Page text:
Missy: When a person back is turned, you do not shoot. You do not shoot when a person back is turned. When a person got mental problems, it should be a team where you could call.

Liberator: You shouldn’t send people with police, with guns, or something like that?

Missy: Guns, because sometimes police might be scared too. Don’t get me wrong. But police also got protocols too. And by you being on the force, dealing with my brother, by you being on the force for 28 years, you’ve been a veteran for 28 years. You knew the protocols.

Liberator: There’s no excuse for shooting them in the back.

Missy: Y’all got the video.

Liberator: Mm-hmm.

Missy: Yeah, I got him getting out the car. You got him talking to you. Talking to the officer. Whatever it was, the lady ran out in front of me. Whatever he said. But you see him walk back to his car.

Liberator: Yeah.

Missy: His door wasn’t shut. His leg was up like this and his body was up like this. He’s like, let me call my mother. You hear this on the video.

Liberator: Yeah.

Missy: Real good. You this close to me as I’m sitting down in my car and you standing up.

Liberator: Yeah.

Missy: You could’ve did anything. Went on the call, back up while you talking, or anything. Before you even got out of your car, you could’ve called back up. It’s a way you could have handled that situation.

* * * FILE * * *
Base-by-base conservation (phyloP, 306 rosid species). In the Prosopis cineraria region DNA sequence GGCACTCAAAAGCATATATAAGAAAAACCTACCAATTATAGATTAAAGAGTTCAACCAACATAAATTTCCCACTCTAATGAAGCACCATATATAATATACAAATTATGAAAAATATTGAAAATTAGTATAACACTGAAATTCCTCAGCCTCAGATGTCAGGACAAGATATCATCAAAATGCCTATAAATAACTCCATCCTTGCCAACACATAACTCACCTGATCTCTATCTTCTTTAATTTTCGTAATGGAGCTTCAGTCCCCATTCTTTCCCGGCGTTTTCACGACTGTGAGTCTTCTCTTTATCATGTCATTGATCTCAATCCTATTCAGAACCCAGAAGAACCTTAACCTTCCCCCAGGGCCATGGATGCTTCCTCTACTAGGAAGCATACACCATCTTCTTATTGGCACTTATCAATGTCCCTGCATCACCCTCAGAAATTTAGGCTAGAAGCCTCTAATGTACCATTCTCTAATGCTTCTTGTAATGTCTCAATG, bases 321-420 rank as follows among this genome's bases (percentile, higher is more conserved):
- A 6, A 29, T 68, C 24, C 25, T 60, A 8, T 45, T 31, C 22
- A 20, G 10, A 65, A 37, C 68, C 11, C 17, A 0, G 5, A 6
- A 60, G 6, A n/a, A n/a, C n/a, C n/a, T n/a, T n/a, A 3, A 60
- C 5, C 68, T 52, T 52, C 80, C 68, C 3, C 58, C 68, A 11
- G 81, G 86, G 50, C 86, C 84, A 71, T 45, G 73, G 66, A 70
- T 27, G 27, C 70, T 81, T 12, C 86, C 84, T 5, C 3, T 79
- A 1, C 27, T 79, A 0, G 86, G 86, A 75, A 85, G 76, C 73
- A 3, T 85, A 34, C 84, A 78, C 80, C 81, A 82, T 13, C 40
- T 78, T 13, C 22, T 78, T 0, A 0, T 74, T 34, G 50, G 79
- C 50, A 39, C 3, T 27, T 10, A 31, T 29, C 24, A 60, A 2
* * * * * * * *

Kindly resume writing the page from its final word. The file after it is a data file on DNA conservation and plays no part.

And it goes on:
Liberator: Yeah.

Missy: But nah, what you did was you got out the car, like, where you going? Wherever he was standing, I’m dealing with the video. He sat back down. You steady talking to him as he’s sitting down.

Liberator: Yeah.

Missy: When he got up to run and turn that corner, you could have tased him. You could have shot him in his leg.

Liberator: You could’ve done anything else.

Missy: You coulda did anything but shot him in his back.

Liberator: Yeah.

Missy: And that’s where I have questions at. And on your command, as you said stop, you shoot. Drop it, you shoot. What was the cause of that?

Liberator: What is anybody supposed to do, yeah.

Missy: I wanna know what was the cause of y’all high-fiving each other at the end. Saying good job.

Liberator: Yeah.

Missy: What was the cause of that? I got plenty of answers for you. And I’m not stopping until I get my answers. I want that raw version released. I’m pushing for that. To get that raw version released. So, what was the cause of it? I’m going to see my brother in prison. They see my brother six feet deep in the ground.